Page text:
Sept. 7, 2001 – Gov. Charles W. Turnbull said Friday he wants to put $1.9 million into hiring retired police personnel as a stop-gap measure to put more officers on the streets.
The plan to beef up the police force is in response to a spate of shootings, armed robberies and attacks on police and peace officers in recent months, Turnbull said at a press conference at Government House on St. Thomas. He said hiring the retired officers would be an interim measure until two new classes of officer candidates can be trained to join the police force.
The governor said the plan is to hire up to 60 retired police officers in the next few weeks and put them back to work over the next year.
He said he would work with legislators to change a law that now specifies that police officers can work no more than 70 days past their retirement without affecting their retirement annuities. The governor said he wants to extend the time, allowing officers to continue working on the police force for up to a year.
The increased number of officers under the plan will allow for more patrols and sweeps of high-crime areas, as well as contributing to ongoing investigations of violent crimes, he said.
"We will not rest until we win this war against the criminal element," Turnbull said. "A small band of criminals, hoodlum-type culprits, will not make this society live in terror."
In recent months, the territory has seen a rash of violent crimes, including the fatal shooting last month of Kaunda Bryan, the son of Sen. Adelbert Bryan.
Three officers have been wounded on St. Thomas in the last three months: Lennox Lettsome, an off-duty officer who was shot at the Contant Car Wash; Ira Christopher, a Finance Department officer who was struck when he was robbed as he walked to the Chase Manhattan bank in Sugar Estate to deposit a bag of property tax collections; and off-duty police officer Kent Hodge, who was hit in the hand when he reportedly was caught in a crossfire in Savan earlier this week.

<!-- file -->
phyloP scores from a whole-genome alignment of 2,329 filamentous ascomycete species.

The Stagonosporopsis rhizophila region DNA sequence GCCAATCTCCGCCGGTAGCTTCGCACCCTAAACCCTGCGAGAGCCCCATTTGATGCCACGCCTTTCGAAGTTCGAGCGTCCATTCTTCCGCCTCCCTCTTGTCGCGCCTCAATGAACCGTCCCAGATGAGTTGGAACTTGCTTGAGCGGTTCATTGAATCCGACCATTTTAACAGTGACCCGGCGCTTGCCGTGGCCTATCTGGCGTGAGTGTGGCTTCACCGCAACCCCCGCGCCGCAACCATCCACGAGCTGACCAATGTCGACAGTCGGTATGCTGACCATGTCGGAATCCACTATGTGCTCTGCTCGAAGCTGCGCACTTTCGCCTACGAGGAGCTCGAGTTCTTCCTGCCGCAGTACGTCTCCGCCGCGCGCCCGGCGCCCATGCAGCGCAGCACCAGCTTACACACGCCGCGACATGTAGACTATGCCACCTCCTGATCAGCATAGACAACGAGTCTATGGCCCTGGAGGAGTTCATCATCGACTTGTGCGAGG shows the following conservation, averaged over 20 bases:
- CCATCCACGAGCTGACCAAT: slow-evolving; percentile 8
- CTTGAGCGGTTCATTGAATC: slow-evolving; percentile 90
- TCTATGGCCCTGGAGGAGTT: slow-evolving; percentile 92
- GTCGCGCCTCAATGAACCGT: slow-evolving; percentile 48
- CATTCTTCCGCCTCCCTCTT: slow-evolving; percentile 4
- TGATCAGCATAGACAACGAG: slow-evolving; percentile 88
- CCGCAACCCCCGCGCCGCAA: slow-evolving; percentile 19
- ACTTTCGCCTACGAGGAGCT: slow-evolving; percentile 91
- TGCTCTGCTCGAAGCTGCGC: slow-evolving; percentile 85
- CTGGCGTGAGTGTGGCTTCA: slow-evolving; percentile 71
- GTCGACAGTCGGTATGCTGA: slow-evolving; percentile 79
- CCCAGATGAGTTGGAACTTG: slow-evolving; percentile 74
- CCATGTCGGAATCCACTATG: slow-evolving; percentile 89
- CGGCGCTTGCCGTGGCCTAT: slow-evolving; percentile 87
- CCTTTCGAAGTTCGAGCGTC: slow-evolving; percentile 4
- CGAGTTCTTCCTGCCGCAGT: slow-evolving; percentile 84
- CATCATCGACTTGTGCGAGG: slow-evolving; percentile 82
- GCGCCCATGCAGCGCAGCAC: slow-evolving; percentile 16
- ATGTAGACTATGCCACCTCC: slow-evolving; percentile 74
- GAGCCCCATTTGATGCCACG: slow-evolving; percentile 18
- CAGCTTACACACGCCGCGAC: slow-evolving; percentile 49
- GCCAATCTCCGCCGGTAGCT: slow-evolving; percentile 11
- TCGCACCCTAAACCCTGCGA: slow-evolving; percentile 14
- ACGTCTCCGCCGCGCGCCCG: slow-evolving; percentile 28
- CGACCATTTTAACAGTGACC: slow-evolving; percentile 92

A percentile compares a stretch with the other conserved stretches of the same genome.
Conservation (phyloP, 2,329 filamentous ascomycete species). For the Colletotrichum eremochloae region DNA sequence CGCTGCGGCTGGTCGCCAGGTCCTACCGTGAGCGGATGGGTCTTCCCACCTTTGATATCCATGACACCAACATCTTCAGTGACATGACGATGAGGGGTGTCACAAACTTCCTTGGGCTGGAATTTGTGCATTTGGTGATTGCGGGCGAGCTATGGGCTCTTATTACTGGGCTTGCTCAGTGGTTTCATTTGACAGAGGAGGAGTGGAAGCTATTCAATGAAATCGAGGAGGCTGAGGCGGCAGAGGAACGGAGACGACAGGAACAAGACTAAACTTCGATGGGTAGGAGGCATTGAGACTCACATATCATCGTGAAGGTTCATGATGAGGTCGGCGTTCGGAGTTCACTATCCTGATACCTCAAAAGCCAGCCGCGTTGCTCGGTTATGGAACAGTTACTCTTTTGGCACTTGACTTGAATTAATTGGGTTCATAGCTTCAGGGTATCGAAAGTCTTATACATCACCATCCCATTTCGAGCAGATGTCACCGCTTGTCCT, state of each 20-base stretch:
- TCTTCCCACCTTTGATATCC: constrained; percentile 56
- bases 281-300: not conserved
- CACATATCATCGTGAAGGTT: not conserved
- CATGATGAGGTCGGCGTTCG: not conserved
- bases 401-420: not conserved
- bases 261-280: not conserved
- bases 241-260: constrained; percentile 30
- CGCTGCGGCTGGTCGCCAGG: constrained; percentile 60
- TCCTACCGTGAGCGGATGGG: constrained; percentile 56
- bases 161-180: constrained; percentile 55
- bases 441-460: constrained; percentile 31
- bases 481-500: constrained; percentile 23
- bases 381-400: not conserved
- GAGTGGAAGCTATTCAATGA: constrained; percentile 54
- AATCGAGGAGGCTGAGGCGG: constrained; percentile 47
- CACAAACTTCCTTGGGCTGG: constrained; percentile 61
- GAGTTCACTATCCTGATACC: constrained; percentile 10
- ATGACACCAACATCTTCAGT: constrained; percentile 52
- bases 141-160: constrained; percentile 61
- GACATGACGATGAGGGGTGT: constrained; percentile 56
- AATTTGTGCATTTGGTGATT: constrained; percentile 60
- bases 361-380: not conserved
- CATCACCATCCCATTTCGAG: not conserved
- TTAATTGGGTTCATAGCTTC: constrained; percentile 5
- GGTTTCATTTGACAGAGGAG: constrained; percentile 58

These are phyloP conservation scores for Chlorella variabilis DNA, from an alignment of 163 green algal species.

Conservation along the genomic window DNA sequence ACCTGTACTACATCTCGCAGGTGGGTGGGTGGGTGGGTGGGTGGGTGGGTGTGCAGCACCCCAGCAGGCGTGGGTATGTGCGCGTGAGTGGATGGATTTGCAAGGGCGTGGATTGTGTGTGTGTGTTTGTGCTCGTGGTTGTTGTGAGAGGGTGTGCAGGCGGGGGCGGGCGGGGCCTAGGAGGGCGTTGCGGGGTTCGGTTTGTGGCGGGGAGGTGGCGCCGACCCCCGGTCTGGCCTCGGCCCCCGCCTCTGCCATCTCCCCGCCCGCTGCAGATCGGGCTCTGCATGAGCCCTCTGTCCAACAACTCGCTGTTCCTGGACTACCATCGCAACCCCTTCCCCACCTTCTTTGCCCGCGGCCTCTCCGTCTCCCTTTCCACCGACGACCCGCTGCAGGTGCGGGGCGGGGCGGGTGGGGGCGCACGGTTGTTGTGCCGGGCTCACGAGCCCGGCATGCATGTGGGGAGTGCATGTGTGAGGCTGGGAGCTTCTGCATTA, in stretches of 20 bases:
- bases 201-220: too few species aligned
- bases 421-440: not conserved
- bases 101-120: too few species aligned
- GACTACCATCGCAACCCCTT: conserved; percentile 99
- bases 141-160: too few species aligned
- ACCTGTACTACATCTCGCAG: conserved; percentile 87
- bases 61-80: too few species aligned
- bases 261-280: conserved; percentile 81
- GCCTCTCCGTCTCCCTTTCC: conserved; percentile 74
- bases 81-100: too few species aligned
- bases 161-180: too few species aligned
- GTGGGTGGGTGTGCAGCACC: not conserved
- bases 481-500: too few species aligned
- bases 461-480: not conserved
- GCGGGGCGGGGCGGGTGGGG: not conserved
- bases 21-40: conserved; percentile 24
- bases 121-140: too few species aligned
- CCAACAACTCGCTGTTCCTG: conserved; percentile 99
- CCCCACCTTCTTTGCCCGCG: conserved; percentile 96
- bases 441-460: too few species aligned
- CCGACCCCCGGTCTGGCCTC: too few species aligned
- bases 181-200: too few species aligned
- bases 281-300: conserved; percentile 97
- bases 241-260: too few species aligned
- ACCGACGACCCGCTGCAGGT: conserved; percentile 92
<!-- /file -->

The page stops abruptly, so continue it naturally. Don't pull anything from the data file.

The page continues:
On St. Croix, police Cpl. Wendell Williams has been missing since June, and his vehicle was found burned out.
The move to put more officers on the streets comes as government officials also are taking other actions to address rampant crime in the territory.
Legislators are pushing for re-passage of a bill to toughen sentences for firearms violations — and agreed to make changes in a property forfeiture provision after Turnbull vetoed it recently. The Golden Grove prison on St. Croix was expanded last year. And V.I. Justice Department officials are working with federal agents and prosecutors in the V.I. Exile Program, which requires that persons convicted of crimes involving illegal weapons serve their terms in off-island prisons.
Police Commissioner Franz Christian said Friday that he expects many of the retired officers to rejoin the Investigations Unit, forensics teams and patrol units within the next few weeks. Their return will help address a severe shortage of manpower, he said.


Please enter your comment!
Please enter your name here